Menu

Real Estate

How to find a home in a new city

iStock_000019641002XSmall_Key.jpg

iStock

It’s difficult enough to find a new home in a city that you know; moving to a whole new town brings with it added challenges. Typical concerns for homebuyers, like school districts, housing prices and traffic, are magnified when the city is unfamiliar, and the fact that much of the housing search has to be done remotely only adds to the stress.

For a lot of people, renting is a great first step to discovering a new town. But if you have your heart set on buying in your new city, here are some tips to help you with your long-distance house hunt.

Consult a Professional

While you may have ventured out into the real estate market on your own in the past, the help of a qualified real estate agent becomes a lot more important when you’re trying to find a good house in a new city. The Internet, of course, is the best place to start, and online listing sites like Realtor.com and Zillow.com will help you get a quick sense of what’s available, as well as local housing prices. But they can only do so much, so once you’ve got a sense of the market in your new town, it’s time to turn to a real estate agent, who can help you set up appointments to check out houses, and offer advice about neighborhoods, schools, public transportation and other important quality-of-life details.

Most likely, you’ll have to pack your house hunting into a few days, so make sure to mention this to real estate agents before you select one. Ask them if they have experience helping long-distance clients, and find out if they can handle the compressed pace of your housing search.

The Lay of the Land

Your realtor can offer some help figuring out your new surroundings, but might not be able to answer all of your questions. With a few online tools, however, you can get a better sense of the community in no time.

So before your move, widen your circle by turning to your online social networks, like Twitter and Facebook... You might be surprised to find that a childhood chum went to college in the town you’re moving to.

- Adam Verwymeren

Turning to close family and friends for advice is an obvious first step for most people. But if they haven’t lived in the town you’re relocating to, or don’t know anyone who has, this search will lead to an unfortunate dead end. So before your move, widen your circle by turning to your online social networks, like Twitter and Facebook, where you can solicit the advice of your digital friends and followers. You might be surprised to find that a childhood chum went to college in the town you’re moving to, or that a former coworker has friends in the area who can help you out.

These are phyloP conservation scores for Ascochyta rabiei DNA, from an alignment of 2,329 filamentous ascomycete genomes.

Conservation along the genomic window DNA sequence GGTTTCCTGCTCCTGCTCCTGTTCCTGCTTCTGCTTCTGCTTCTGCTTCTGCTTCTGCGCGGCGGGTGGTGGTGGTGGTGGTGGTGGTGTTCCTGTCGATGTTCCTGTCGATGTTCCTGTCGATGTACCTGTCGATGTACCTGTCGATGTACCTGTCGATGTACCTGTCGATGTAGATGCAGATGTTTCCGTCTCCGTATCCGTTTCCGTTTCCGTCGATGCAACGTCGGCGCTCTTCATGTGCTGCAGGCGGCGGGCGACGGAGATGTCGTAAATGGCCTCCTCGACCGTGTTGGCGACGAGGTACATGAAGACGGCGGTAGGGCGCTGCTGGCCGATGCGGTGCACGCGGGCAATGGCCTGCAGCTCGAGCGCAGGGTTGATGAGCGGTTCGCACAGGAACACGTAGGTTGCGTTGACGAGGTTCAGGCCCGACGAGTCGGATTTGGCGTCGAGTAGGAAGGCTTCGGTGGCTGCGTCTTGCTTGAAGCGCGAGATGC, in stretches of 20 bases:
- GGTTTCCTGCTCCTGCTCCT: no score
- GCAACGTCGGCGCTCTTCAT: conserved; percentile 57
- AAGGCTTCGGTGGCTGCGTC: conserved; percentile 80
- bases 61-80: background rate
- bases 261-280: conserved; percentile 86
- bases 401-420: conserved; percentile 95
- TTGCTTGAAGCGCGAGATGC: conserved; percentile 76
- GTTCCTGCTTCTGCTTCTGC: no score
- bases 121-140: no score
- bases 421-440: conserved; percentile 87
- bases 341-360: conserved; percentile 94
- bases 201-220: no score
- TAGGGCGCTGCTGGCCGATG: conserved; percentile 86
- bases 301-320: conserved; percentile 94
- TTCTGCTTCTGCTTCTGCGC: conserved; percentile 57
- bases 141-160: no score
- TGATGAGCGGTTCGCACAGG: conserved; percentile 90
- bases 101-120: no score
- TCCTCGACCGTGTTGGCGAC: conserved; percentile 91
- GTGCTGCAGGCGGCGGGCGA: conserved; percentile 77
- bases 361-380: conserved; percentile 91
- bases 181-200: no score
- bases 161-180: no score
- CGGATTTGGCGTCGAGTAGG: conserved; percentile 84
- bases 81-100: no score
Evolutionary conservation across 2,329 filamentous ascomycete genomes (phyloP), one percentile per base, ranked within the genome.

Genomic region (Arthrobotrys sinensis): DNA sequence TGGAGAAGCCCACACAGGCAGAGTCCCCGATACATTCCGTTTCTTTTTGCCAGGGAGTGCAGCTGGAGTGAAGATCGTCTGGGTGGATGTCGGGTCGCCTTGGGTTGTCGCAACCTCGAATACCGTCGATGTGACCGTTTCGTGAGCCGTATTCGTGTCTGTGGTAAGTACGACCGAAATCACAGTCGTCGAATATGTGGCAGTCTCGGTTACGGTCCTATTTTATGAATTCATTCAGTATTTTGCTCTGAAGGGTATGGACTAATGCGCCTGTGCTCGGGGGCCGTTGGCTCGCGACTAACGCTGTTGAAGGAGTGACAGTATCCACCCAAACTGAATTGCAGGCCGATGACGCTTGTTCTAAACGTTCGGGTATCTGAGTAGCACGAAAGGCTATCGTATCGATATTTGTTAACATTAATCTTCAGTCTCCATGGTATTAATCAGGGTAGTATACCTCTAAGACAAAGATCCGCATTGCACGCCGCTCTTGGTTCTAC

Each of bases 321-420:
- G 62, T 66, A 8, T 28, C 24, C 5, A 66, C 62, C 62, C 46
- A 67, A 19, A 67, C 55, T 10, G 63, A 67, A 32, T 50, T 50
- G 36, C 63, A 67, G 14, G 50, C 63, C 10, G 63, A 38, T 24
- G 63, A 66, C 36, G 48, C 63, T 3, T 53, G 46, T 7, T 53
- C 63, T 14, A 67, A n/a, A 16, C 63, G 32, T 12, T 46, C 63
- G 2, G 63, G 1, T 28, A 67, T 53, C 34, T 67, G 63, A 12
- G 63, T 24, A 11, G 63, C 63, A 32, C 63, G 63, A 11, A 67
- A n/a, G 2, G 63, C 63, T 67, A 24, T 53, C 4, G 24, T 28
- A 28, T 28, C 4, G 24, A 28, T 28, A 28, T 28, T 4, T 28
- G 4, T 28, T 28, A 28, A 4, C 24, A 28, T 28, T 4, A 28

Once you’ve mined your social networks for connections, it’s time to mine the data on the Internet. Compiling restaurant reviews, local events, public listings and news stories, EveryBlock is a great way to find out whether an area has the amenities you’re looking for. The site even compiles recent criminal activity, so you can get a sense of a neighborhood’s level of safety. For a quick, citywide glance at criminal hotspots, check out Trulia’s crime map, which gives you a color-coded overlay revealing a city’s most dangerous areas.

Making the Move

Moving day is stressful even when you’re not going far. But traversing the long distances to a new home in a new town only adds to the headaches. While you can take a DIY approach and rent a U-Haul, it might make more sense to hire professionals to help with an inter-city move. To help you find a company that can handle the job, turn to sites like Unpakt and Moveline, which allow you to comparison shop, ensuring the best rate. By entering the details of your move and uploading an inventory of your belongings, you can get the companies to compete for the job, doing for the moving business what companies like Kayak and Orbitz did for airfares.

Settling In

Once you’ve moved in and settled down, it’s time to meet the neighbors. Building a new social circle can be one of the toughest parts of adjusting to a new town. Luckily there’s a social network specifically designed to help neighbors build and improve their community. Mixer is a community-based social network that looks to turn the strangers living around you into fast friends. Using your phone’s location, it gives you a feed of what your neighbors are up to, revealing invites to events, community discussions, and chances to get involved.